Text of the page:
Prime Minister Narendra Modi held bilateral talks with US President Joe Biden in Tokyo on Tuesday. PM Modi is on a two-day visit to attend the Quad Summit. The Prime Minister’s Office said in a statement that the meeting resulted in substantive outcomes that will add depth and momentum to the bilateral partnership.
Before this the two leaders had a virtual interaction on April 11. The bilateral talks in Japan is a continuation of the regular high-level dialogue between the two leaders who last met in-person in September 2021 in Washington DC, followed by interactions at the G20 and COP26 summits thereafter.
PM Modi and President Biden welcomed the signing of the Investment Incentive Agreement that enables the US Development Finance Corporation to continue providing investment support in India in sectors such as healthcare, renewable energy, SMEs, infrastructure etc.
Both sides also launched an India-US Initiative on Critical and Emerging Technologies (iCET) to forge closer linkages between government, academia, and industry of the nations in areas such as AI, quantum computing, 5G/6G, biotech, space and semiconductors.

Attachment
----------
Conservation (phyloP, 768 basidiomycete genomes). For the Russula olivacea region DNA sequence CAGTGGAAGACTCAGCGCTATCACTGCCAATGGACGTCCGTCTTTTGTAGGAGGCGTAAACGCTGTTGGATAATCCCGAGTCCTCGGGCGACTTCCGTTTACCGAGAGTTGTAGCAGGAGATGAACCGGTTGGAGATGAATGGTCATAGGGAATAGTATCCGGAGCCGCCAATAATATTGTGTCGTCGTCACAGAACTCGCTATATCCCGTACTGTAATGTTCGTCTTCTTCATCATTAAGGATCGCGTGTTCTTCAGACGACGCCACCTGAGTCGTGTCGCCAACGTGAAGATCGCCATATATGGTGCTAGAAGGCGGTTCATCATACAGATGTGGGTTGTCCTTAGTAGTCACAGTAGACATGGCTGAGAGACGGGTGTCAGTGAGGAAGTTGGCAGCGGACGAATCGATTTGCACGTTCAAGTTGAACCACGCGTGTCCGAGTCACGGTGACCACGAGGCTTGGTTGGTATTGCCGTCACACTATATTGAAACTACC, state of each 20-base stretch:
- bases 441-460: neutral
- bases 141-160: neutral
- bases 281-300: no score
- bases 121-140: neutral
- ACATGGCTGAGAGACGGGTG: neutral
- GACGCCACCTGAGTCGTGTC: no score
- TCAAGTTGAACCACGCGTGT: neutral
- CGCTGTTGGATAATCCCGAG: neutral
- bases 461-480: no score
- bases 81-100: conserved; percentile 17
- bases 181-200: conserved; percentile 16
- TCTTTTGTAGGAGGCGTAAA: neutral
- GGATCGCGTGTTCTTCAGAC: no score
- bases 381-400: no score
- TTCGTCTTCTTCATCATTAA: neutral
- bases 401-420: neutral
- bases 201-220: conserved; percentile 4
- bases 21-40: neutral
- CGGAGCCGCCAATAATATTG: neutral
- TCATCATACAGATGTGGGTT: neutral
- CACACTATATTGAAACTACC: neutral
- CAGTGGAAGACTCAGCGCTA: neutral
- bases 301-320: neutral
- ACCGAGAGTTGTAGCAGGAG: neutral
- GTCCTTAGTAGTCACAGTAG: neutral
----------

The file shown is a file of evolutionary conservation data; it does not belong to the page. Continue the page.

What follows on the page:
The leaders noted that defence and security cooperation is key to the India-US bilateral agenda, and discussed how to further strengthen the collaboration. PM Modi invited the US industry to partner and manufacture in India under the Make in India and Aatmanirbhar Bharat initiatives.
The countries also extended the longstanding Vaccine Action Programme (VAP) until 2027 to continue joint biomedical research.
PM Modi also called for collaborations in higher education. He welcomed the launch of the Indo-Pacific Economic Framework for Prosperity (IPEF) too.
The leaders also discussed regional issues in South Asia and in the Indo-Pacific region. They called for a free, open and inclusive Indo-Pacific region.
PM Modi and President Biden agreed to continue their dialogue and pursue their shared vision of taking the India-US partnership to the next level.
Copyright©2022 Living Media India Limited. For reprint rights: Syndications Today